Reel Rating: 4.5 out of 5 Reels
MPAA Rating: PG for adventure action violence, some drunkenness and brief smoking
Released in Theaters: Dec. 21, 2011 (2D, 3D)
Genre: Family, Adventure, Based on a Book
Runtime: 107 minutes
Directed by: Steven Spielberg
Cast: Jamie Bell, Andy Serkis, Daniel Craig, Nick Frost, Simon Pegg, Toby Jones, Cary Elwes, Sebastian Roche
Official Site: http://www.tintin.com/
MOVIE SYNOPSIS: When investigative reporter Tintin buys a model ship at an outdoor market, it sparks a journey that includes an ocean ride on a cargo ship, a plane crash in North Africa, and a sunken treasure at the bottom of the sea. Ever-present is Tintin’s resourceful dog Snowy and an unquenchable thirst for adventure.
Violence/Gore. Fair amount for a family movie, including guns, explosions, swords, razors, and fires that put the main characters in peril. People are threatened, shot, punched and chased, and there’s even some blood when a secondary character dies by gunshot; he leaves a clue by marking letters in blood on a newspaper headline. One of the more intense moments occurs when an unconscious Tintin nearly gets his head cut off in an airplane propeller after crash-landing in the desert.
Profanity: Somewhat mild, but includes one “damned,” along with salty language via pirates and Captain Haddock, like “Christopher Columbus,” “great snakes,” “bloomin’ barnacles,” and “simperin’ son of a poor-faced profiteer.”
Drugs/Alcohol: Captain Haddock drinks whiskey, slurs words, and acts tipsy through most of the movie. Shipmates drink, and alcohol is served at a fancy party. While their plane is falling from the sky, Haddock and Snowy drink blobs of floating alcohol in zero gravity.
Which Kids Will Like It? Kids 8 and older who’ve read Herge’s Tintin books or like action movies a la Indiana Jones.
Will Parents Like It? Yes, it’s a little violent for a PG movie, but also fun, joyful and well made.
MOVIE REVIEW: What a fun movie! I haven’t read the comic books by Belgian author Herge (a.k.a. Georges Remi) on which The Adventures of Tintin is based, but no matter. It’s an action-packed caper with smart dialogue and great character development, despite the motion-capture animation. It will also bring Herge’s wonderful stories to a whole new audience unfamiliar with his work.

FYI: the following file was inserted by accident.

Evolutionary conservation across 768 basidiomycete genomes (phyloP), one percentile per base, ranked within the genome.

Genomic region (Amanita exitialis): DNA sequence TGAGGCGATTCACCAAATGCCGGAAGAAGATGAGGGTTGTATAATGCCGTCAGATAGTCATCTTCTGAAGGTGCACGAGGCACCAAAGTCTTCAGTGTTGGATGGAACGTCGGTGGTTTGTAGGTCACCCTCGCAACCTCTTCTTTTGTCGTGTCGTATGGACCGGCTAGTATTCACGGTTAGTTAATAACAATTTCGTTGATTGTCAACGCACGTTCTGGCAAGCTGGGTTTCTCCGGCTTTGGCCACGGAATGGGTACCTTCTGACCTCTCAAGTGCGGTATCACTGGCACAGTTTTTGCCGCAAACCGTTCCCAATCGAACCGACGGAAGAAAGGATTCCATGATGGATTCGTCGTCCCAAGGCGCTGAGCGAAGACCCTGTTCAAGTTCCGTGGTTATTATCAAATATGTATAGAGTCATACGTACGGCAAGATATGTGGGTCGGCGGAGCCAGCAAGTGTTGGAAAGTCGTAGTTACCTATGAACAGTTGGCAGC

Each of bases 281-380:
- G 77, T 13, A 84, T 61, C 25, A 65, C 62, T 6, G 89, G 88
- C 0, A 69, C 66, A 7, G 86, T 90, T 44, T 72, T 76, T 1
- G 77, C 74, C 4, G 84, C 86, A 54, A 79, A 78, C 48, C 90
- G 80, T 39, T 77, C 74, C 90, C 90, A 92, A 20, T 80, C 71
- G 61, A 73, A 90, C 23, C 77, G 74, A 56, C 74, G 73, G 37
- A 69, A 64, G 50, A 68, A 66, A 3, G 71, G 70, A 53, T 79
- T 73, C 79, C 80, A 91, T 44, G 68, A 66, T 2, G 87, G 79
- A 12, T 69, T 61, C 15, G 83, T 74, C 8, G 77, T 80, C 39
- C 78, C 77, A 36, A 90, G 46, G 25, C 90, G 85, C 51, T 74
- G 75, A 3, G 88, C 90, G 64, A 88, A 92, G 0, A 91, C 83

At first, I wondered about the wisdom of using motion capture, but learned that director Steven Spielberg had originally planned to do a live-action adaptation and called Peter Jackson to ask if his visual effects company, Weta Digital, would work on the film. Turns out that Jackson, who produced the movie along with Spielberg and Kathleen Kennedy, was a longtime fan of Tintin. He convinced Spielberg that motion capture was the best way of representing Hergé’s world of Tintin. However, Tintin’s brave and resourceful dog Snowy would still be CGI.
The movie also pays homage to Herge in the noir-themed opening credits, which are done in the same typeface as the comic books. It’s nice when filmmakers pay attention to those important details so that the original creators and authors don’t get lost in the process. I’d expect nothing less of Spielberg, who’s had the rights to Tintin since 1983. He’s been thinking about this film for a long time, and two sequels are already in the works.
The story begins in Brussels with well-known investigative reporter Tintin (voiced by Jamie Bell) buying a replica of a legendary pirate ship called the Unicorn at an outdoor market. He’s immediately approached by a buyer named Ivan Ivanovitch Sakharine (Daniel Craig) who won’t take no for an answer.
Unfortunately, “no’ is the answer he gets from Tintin, who takes the ship home and ends up being kidnapped – along with his brave and resourceful dog Snowy – and placed aboard a cargo ship helmed by the whiskey-loving Captain Haddock (Andy Serkis).
Tintin and Snowy escape, but learn that Sakharine is after some hidden scrolls leading to a sunken treasure buried by Haddock’s ancestor, Sir Francis Haddock. The race is on as Tintin, Haddock and Sakharine race to find the final scroll and, ultimately, the treasure.
When a movie is made by Spielberg and Jackson, the details are nothing less than magnificent. You can tell at a glance that a lot of time and thought has gone into making this movie, and it’s not lost on audiences — from details like a Citroen car to a vintage motorcycle with a sidecar (a Knucklehead Harley-Davidson, perhaps?). Even though Tintin is technically a kids’ movie, it’s also perfect for adults who love Herge or 1930s adventure flicks.
There’s a fair amount of violence for a family movie, but it’s Indiana Jones-type violence that’s integral to the story and not gratuitous in any way. Another similarity to Indiana Jones is that Tintin is highly resourceful and only falters in his mission at one point in the story. He has that “improvise, adapt and survive” motto of the Marines down pat.
The dialogue is also very creative and funny. Here’s a sample which, again, reminds me of a line you’d hear in an Indiana Jones movie:
Captain Haddock: “Do you know what you’re doing?”
Tintin: “More or less.”
Captain Haddock: “Well, which is it? More or less?”
If you’ve been missing a good old-fashioned adventure film out of Hollywood, go see The Adventures of Tintin. Oh, and take the kids along. They’ll enjoy it, too.
JANE’S REEL RATING SYSTEM:
One Reel – Even the Force can’t save it.
Two Reels – Coulda been a contender.
Three Reels – Something to talk about.
Four Reels – You want the truth? Great flick!
Five Reels – Wow! The stuff dreams are made of.